Intriguing Serious Games

I don’t know how people come up with this, but I’ve come two very interesting games that pick up topics you wouldn’t immediately think of. I haven’t played them yet, but I’m intrigued by the concepts.

Papers, Please! puts you into the shoes of an immigration officer at an airport of a fictional country. You have to examine visa applicants and finally granting or denying them entry. You earn money from how many people you correctly admit or reject. And you need the money to pay for your own expenses: rent, food, heating, medicine. Screw up and you won’t be able to afford them.
This puts you into a difficult spot. Your performance doesn’t only affect the live of the person you’re examining, but yours too. You learn that (surprisingly)  You’re swayed between concern, duty, diligence, suspicion, courtesy and cynicism … and you get why border are no laughing matter. :/ I think the review on Arstechnica captures the feeling well.

In Blackbar is a different twist on puzzle games. You get to read mail between two fictional people with parts blacked out. Your task is to reconstruct the blacked-out parts. It’s as simple as that. You get drawn in into the story between the two and you need this context to deduce some of the parts. It feels creepy. :/ TUAW has a nice review of it.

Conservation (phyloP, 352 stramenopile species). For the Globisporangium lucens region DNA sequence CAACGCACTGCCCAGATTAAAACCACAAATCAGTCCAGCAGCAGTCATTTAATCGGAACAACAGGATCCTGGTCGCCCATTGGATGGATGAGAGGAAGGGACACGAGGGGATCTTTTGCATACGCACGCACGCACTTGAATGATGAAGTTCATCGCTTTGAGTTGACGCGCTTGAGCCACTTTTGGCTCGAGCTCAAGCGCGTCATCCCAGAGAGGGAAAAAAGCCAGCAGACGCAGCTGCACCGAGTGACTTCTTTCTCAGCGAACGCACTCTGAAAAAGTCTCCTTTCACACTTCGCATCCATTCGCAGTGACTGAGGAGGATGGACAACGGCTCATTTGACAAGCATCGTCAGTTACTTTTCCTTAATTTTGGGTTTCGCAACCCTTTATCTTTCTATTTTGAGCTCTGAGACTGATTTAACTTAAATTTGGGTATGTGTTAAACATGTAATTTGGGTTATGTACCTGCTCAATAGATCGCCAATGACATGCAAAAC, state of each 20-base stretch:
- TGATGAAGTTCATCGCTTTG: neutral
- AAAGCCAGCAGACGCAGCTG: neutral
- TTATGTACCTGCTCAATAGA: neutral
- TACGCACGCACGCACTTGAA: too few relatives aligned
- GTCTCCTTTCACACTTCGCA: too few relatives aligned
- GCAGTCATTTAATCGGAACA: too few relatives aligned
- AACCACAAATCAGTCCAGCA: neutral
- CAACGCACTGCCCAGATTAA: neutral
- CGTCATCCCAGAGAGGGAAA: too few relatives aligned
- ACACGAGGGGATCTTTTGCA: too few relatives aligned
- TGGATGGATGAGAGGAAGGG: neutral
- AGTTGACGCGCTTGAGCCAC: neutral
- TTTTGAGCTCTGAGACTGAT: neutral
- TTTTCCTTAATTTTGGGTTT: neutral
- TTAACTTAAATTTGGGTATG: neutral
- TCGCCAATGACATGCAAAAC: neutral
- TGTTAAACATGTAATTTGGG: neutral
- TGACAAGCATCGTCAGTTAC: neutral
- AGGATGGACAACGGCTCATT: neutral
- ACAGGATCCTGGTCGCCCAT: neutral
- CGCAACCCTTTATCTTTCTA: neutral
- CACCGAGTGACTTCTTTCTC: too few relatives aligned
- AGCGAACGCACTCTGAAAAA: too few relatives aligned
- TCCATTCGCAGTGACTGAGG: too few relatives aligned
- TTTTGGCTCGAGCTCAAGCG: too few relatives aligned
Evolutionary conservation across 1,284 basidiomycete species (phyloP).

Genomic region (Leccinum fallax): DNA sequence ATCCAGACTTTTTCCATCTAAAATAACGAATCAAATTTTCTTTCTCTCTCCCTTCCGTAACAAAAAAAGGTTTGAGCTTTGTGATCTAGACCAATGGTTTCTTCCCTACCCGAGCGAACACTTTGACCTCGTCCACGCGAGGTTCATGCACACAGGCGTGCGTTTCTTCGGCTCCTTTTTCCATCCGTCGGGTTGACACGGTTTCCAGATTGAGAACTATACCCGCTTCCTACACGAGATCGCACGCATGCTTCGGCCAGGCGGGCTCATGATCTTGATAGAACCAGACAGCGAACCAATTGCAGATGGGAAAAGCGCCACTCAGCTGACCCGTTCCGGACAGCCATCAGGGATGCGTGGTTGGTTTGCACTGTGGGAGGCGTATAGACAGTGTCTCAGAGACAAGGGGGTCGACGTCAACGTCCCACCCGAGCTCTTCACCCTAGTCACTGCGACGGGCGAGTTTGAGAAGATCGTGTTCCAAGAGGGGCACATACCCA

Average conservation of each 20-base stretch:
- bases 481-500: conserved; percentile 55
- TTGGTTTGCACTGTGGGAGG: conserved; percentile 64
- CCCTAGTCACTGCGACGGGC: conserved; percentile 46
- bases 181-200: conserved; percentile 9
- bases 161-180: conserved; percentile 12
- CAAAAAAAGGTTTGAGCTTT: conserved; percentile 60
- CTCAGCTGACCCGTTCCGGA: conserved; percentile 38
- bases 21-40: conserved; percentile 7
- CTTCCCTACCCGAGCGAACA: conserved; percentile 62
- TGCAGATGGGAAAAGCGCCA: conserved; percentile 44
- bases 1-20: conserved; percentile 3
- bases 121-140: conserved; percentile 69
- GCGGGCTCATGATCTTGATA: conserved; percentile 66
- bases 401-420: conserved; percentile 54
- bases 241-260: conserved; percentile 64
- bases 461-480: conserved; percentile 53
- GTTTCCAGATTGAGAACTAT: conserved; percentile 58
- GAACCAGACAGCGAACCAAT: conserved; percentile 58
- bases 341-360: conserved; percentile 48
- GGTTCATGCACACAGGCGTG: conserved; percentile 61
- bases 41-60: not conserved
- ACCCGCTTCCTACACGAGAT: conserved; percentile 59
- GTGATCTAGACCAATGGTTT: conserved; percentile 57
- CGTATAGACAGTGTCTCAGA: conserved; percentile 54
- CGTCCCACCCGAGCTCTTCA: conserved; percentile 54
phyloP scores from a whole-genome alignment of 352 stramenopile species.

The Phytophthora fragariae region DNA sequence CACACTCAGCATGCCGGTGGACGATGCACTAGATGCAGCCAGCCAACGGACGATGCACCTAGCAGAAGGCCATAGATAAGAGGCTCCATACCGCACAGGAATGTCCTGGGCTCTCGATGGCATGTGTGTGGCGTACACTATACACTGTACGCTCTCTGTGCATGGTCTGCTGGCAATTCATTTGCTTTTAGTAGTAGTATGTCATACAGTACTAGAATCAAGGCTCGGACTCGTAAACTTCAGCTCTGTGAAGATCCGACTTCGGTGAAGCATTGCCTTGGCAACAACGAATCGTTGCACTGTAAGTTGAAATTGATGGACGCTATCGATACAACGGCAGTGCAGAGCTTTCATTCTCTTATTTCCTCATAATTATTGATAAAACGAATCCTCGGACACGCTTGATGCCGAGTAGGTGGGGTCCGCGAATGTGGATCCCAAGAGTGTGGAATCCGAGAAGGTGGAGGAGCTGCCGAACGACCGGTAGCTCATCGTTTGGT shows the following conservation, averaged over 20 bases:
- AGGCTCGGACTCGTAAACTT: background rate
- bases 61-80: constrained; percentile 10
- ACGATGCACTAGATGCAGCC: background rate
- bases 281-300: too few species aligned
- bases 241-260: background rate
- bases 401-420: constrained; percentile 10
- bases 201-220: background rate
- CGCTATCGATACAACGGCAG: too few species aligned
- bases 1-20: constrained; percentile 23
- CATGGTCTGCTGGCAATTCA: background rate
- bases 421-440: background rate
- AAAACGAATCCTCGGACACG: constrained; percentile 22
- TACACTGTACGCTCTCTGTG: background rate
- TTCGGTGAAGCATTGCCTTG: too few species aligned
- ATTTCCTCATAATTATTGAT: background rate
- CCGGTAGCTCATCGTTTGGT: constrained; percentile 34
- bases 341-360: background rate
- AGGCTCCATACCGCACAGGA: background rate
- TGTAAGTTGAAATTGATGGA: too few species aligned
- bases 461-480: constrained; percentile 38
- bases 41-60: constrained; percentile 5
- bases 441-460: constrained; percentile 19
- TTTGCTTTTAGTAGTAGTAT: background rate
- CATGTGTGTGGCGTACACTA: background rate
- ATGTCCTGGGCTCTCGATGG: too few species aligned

NROL-39: Release the Kraken

A kraken devouring the earth captioned “Nothing is beyond our reach” is an official NRO spy satellite mission patch … you can’t make this shit up.

NROL-39 Payload Container (Source: United Launch Alliance via ODNI)
NROL-39 Payload Container (Source: United Launch Alliance via ODNI)
NROL-39 Mission Patch (Source: NASA Space Flight Forum)
NROL-39 Mission Patch (Source: NASA Space Flight Forum)










Arstechnica has something about this as well. 🙂

NROL-39 - Know Your Enemy
NROL-39 – Know Your Enemy 😛 (Source: Arstechnica Forum)

Statt kausal-logischer Ermittlungsarbeit, computergestützte Wahrsagerei

Die Süddeutsche stellt sich die Frage “warum demokratische Regierungen so große Angst vor ihren Bevölkerungen haben” … und beantwortet sie eigentlich nicht. :(Dem Artikel kann man dennoch etwas Gutes abgewinnen, da die Begründungen für die Datensammelwut von Behörden und Geheimdiensten und ihr tatsächlicher Nutzen zur Sprache kommen, die im folgenden Zitat gut zusammengefasst sind:

Statt kausal-logischer Ermittlungsarbeit betreibt man eher computergestützte Wahrsagerei, der man umso mehr glaubt, je mehr Daten, Profile, Verhaltensmuster in der Datenbank lagern.